Bobby Jindal Doesn’t Have A Chance, So Why Is He Running For President?

Gov. Bobby Jindal delivers an address to the Louisiana Legislature. Image via

Gov. Bobby Jindal delivers an address to the Louisiana Legislature. Image via

Every time I think that Bobby Jindal couldn’t possibly do something any more ridiculous, he manages to think of something to top his previous performance. Whether it has been issuing an executive order to allow businesses and government employees to discriminate against the LGBT community, or signing a law to protect oil companies like BP (his brother is a lawyer who represents them) from lawsuits, there really isn’t any low he hasn’t stepped to while accusing President Obama of abusing the power of the presidency.

Last week, the Supreme Court ruled that same-sex couples had an equal right to marry under the 14th Amendment, and most states have complied with the Supreme Court’s decision. However, Bobby Jindal, who originally was defiant of the ruling and later backed down, was back at it again. This time, he said that Louisiana wouldn’t recognize their ruling until U.S. District Judge Martin Feldman, who originally ruled against marriage equality in Louisiana, had reversed his decision. That finally happened today.

So why would Bobby Jindal go through all of this time and trouble to fight a battle he could not win? Why wouldn’t he just say that the Supreme Court had spoken, he couldn’t fight any longer, and move on to the next issue?

My guess is that at this point, Bobby Jindal figured he really had nothing to lose, and everything to gain politically by defying the Supreme Court. In fact, after all the stunts he’s pulled without any legal action against him until the recent ACLU lawsuit, he must think that absolutely nobody can touch him. This is a guy who has spent his entire time as governor preparing to run for president, while spending much of the last couple years away from Louisiana in pursuit of votes and campaign donors on taxpayer-funded trips, instead of doing the job he was twice elected to do.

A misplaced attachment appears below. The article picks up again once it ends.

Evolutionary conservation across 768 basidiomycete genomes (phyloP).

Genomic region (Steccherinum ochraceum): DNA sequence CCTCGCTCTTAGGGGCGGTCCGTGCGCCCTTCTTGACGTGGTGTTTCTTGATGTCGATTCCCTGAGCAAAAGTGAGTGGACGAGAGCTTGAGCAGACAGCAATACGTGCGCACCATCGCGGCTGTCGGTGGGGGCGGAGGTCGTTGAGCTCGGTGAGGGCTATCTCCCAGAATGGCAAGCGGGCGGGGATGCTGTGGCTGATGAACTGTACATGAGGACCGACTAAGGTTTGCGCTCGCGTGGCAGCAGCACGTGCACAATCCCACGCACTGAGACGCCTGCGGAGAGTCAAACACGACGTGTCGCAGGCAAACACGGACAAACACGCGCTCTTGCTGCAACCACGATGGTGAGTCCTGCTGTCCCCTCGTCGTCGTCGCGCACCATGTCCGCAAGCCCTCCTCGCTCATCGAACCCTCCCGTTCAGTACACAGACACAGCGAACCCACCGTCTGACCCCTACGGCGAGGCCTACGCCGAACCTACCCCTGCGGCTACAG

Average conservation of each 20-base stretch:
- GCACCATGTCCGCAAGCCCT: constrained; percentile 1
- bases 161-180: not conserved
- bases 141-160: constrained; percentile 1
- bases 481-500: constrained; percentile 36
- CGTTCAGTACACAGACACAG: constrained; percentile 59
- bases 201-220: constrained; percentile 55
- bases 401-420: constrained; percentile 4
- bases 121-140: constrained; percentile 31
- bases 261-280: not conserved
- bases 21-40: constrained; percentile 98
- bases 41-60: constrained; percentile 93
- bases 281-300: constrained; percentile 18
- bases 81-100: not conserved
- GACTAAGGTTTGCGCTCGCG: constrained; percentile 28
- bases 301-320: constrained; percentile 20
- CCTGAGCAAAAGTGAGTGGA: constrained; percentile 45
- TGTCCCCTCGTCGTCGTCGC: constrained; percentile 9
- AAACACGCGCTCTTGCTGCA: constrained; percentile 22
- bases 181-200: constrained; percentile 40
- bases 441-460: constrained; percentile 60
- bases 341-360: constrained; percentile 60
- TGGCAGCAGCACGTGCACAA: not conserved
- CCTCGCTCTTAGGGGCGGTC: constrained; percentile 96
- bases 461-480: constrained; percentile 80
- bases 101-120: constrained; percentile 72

To drag his feet and give the Supreme Court the middle finger for as long as he could, Bobby Jindal managed to rack up political brownie points with the anti-gay, evangelical Christian demographic he has been courting aggressively ever since he gave that “stop being the stupid party” speech shortly after the 2012 elections. He has done this to portray himself as a Christian warrior against “liberal activist judges” to what I call the “Duck Dynasty Republicans.” In the early primary states, this faction of the Republican Party can decide who wins and who has to go home early. In 2012, Rick Santorum’s right-wing candidacy was a serious challenge to Mitt Romney, winning 11 primary states, all of which were in the South.

Bobby Jindal has a better chance of going to jail for his actions as governor than he does becoming president in 2016, but he has so much time and wasted taxpayer money invested in his pursuit of the White House that he’s willing to continue pandering to opponents of marriage equality by any means necessary. Even if he cannot secure the presidential nomination, Bobby Jindal has a backup plan: angle for a White House Cabinet position. Or more likely, the vice presidential spot on the 2016 GOP ticket, which is what all of this sound and fury from the idiot governor of Louisiana is about.

“Life’s but a walking shadow, a poor player that struts and frets his hour upon the stage and then is heard no more: it is a tale told by an idiot, full of sound and fury, signifying nothing.” Macbeth Quote (Act V, Scene V).


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